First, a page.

Suzy Khimm reports on a proposal from the Bipartisan Policy Center that would establish a framework for reaching a grand bargain on deficit reduction in 2013. In short, the BPC proposes that Congress and the president in the lame duck session would agree to a procedural framework for guiding enactment of major spending and tax reforms in 2013. In enacting the framework, Congress and the president would also avert going over the fiscal cliff. In exchange, Congress and the president would make a small down payment on deficit reduction in the lame duck, and would authorize a legislative “backstop” of entitlement cuts and elimination of tax expenditures that would become law if Congress and the president failed in 2013 to enact tax and spending reforms.
The procedural elements of the BPC’s proposal bear some attention. The BPC’s not-quite-yet-a-catchphrase is “accelerated regular order.” Although it sounds like a nasty procedural disease, it’s akin to the fast-track procedures established in the Congressional Budget Act and in several other statutes. In short, the framework proposed by the BPC would instruct the relevant standing committees in 2013 to suggest to the chamber budget committees entitlement and tax reforms that would sum to $4 trillion dollars in spending cuts and new revenues (assuming extension of the Bush tax cuts). The House and Senate budget panels would each report a grand bargain bill for their chamber’s consideration that would be considered (without amendment) by simple majority vote after twenty hours of debate. Failure to meet the framework’s legislated deadlines would empower the executive branch to impose entitlement savings and to eliminate tax expenditures to meet the framework’s target.
Loyal Monkey Cage readers will recognize that the BPC proposal resembles in many ways the procedural solution adopted in the Deficit Control Act in August of 2011. But there are at least two procedural differences from the 2011 deficit deal. First, rather than a super committee, the BPC envisions “regular order,” meaning that the standing committees—not a special panel hand-selected by party-leaders—would devise the legislative package. Like the August deficit deal, the BPC proposal then offers procedural protection for the package by banning the Senate filibuster and preventing changes on the chamber floors (hence, an accelerated regular order). Second, rather than a meat-axe of sequestration that imposes only spending cuts, the BPC offers a “backstop,” giving what I take to be statutory authority to the executive branch to determine which tax expenditures to eliminate and which entitlement programs to cut back.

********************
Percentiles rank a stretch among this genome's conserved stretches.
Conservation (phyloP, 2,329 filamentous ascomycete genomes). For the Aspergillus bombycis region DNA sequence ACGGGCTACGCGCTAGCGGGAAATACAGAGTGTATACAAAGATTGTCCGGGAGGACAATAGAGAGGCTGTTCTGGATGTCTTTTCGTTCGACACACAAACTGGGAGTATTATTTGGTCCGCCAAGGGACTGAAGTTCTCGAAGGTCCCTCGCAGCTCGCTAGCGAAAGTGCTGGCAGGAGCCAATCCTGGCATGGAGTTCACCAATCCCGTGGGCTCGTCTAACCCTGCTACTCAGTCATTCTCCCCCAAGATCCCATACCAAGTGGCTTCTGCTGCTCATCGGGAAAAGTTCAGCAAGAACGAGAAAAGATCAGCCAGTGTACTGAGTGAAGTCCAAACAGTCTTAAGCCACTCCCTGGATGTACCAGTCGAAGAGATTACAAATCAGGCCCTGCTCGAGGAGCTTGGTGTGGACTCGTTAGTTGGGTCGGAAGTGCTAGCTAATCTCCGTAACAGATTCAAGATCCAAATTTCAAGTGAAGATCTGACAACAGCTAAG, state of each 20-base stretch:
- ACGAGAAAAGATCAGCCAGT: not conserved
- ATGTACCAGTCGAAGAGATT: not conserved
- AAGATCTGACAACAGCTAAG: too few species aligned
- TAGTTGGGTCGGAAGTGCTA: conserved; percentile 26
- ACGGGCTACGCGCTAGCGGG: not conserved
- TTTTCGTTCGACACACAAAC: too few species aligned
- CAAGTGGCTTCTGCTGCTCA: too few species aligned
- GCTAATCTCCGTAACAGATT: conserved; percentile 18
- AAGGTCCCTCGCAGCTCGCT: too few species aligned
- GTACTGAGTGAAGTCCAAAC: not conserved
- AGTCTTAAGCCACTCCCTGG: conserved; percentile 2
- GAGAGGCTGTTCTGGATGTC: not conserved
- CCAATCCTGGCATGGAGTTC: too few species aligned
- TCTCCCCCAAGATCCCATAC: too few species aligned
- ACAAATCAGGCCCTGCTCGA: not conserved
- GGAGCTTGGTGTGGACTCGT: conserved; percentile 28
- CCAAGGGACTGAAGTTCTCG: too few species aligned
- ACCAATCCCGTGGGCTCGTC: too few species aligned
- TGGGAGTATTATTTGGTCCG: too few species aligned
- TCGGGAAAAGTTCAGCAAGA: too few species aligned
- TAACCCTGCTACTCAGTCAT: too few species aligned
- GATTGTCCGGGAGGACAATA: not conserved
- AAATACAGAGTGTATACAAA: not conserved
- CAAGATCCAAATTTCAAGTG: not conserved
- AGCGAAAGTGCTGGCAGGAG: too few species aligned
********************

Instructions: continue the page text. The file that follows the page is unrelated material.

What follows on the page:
These differences from 2011 are subtle, but the BPC believes that they would improve the odds of success compared to the failed Super-committee plus sequestration plan. As a BPC staffer noted:
“One of the reasons the Joint Select Committee on Deficit Reduction failed, in our view, was because only 12 lawmakers were setting policy for the entire Congress,” said Steve Bell, Senior Director of BPC’s Economic Policy Project. “The framework we propose today would both ensure an acceleration of regular budget order in the House and Senate, and it would involve all committees of relevant jurisdiction.”
This is an interesting argument worth considering. Still, I’m not so sure that accelerated regular order would improve the prospects for an agreement.